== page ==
Are you still able to have close interactions with your patients?

I have not directly cared for pediatric patients in decades, due to the disconnect between my research and the oncology clinic. However, our work is now moving toward clinical application in a very exciting but unexpected way. In 2017, we were involved in the discovery of sphingosine phosphate lyase insufficiency syndrome (SPLIS), a rare inborn error of sphingolipid metabolism caused by mutations in SGPL1, the human homolog of a gene I first identified in budding yeast at the outset of my scientific career. It’s exciting and personally meaningful to be developing therapeutics for children affected by this devastating condition. Using telemedicine, I have been interacting with SPLIS patients and their physicians worldwide over the past two years, and it has been extremely gratifying to help in the care and support of these children. I am now in the planning stages of establishing a clinic in which my team and I may conduct natural history studies and clinical trials in SPLIS.

What made you want to focus your attention on sphingosine-1-phosphate and S1P Lyase?

I was searching for novel pathways involved in cancer. Sphingolipid metabolites were intriguing to me, as they seemed to influence cell growth, migration, differentiation and death. The genes that regulate their interconversion could potentially regulate cell fate and thus seemed apt candidates to function as oncogenes and antioncogenes. However, at the time I began my graduate studies and fellowship, none of the genes in the pathway had been identified — except for one subunit of serine palmitoyltransferase the first enzyme in the sphingolipid biosynthetic pathway. That gene (LCB1) had been identified using a yeast genetic approach, and I decided to use a similar approach, but focusing on the other end of the pathway, the sphingolipid degradative pathway. I did not intentionally focus on S1P or the lyase, but I was able to create a screen that killed wild type yeast cells using D-erythro-sphingosine, whereas L-erythro-sphingosine had no effect. The stereospecificity of the lethality indicated a receptor or enzyme was the target, and so the screen seemed biologically important—leading me to clone DPL1, the first S1P lyase gene, and the rest is history.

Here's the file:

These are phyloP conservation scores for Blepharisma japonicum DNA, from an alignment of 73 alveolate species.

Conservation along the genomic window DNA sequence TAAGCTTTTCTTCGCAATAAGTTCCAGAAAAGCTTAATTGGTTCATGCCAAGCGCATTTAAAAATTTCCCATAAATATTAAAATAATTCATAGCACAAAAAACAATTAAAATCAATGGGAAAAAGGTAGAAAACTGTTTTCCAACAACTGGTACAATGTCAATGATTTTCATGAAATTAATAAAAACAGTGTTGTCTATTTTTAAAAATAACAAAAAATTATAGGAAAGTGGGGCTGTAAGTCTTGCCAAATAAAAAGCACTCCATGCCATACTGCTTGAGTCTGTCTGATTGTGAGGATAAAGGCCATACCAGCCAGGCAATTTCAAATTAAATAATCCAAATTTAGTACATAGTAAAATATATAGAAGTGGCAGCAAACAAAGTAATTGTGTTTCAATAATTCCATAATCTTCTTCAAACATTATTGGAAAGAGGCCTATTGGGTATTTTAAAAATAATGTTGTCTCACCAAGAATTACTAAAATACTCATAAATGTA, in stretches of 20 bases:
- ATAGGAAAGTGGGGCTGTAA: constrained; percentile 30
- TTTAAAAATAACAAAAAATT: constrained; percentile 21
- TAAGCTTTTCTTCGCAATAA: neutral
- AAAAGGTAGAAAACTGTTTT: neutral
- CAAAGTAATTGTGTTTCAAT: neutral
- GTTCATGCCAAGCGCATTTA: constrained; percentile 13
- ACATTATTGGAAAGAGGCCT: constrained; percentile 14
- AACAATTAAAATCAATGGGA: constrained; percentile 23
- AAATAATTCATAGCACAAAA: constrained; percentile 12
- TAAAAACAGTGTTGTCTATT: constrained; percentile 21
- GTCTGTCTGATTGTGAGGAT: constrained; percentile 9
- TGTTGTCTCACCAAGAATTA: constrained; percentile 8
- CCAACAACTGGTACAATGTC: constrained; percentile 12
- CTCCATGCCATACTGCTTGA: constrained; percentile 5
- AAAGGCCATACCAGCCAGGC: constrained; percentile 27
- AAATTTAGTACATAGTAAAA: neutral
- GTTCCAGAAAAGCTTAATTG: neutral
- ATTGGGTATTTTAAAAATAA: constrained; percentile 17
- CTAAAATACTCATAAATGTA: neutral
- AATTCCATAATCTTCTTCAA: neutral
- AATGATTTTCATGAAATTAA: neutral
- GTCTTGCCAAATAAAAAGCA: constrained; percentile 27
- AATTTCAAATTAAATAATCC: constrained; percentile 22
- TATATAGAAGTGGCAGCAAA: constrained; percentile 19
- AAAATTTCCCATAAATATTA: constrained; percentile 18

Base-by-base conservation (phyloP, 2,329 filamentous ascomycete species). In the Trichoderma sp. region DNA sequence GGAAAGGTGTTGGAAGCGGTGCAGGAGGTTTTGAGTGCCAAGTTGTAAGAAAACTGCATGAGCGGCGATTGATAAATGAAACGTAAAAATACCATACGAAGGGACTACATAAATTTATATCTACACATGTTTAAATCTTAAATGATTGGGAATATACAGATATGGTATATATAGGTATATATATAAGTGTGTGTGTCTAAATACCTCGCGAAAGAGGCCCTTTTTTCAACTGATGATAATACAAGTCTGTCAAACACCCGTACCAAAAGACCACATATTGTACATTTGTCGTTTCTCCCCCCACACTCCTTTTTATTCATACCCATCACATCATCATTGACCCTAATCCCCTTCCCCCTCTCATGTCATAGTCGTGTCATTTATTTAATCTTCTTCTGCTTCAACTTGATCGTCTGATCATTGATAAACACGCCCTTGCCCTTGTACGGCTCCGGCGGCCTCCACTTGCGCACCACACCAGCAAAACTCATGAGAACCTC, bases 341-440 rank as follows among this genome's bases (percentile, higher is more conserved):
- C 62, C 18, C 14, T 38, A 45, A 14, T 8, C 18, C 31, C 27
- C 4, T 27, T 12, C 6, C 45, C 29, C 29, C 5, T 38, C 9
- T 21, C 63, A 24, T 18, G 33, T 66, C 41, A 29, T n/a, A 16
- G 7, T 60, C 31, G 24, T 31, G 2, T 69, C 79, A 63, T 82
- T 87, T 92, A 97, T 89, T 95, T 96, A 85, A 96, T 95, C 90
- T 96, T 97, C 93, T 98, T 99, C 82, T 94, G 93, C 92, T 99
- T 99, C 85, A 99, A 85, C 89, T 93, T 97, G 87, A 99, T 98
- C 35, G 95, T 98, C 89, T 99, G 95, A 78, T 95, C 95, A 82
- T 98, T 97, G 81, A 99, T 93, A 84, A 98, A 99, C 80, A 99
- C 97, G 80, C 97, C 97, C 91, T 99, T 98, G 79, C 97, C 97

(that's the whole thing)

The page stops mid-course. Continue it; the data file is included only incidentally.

What are your hobbies? What do you like to do outside of the lab?

I have a small farm in Bennett Valley (wine country) where I spend time on the weekends (mostly pulling weeds!). I also enjoy hiking, gardening, caring for animals, working for social justice, traveling, reading and spending time with friends.

Do you have a favorite Avanti product or class of products? Or perhaps one that you’ve found most useful in your research?

We perform sphingolipidomics using tandem mass spectrometry regularly, and thus we rely heavily on the commercial standards that Avanti provides for establishing extraction efficiency, performing mass analysis and establishing standard curves. Thank you, Avanti!!!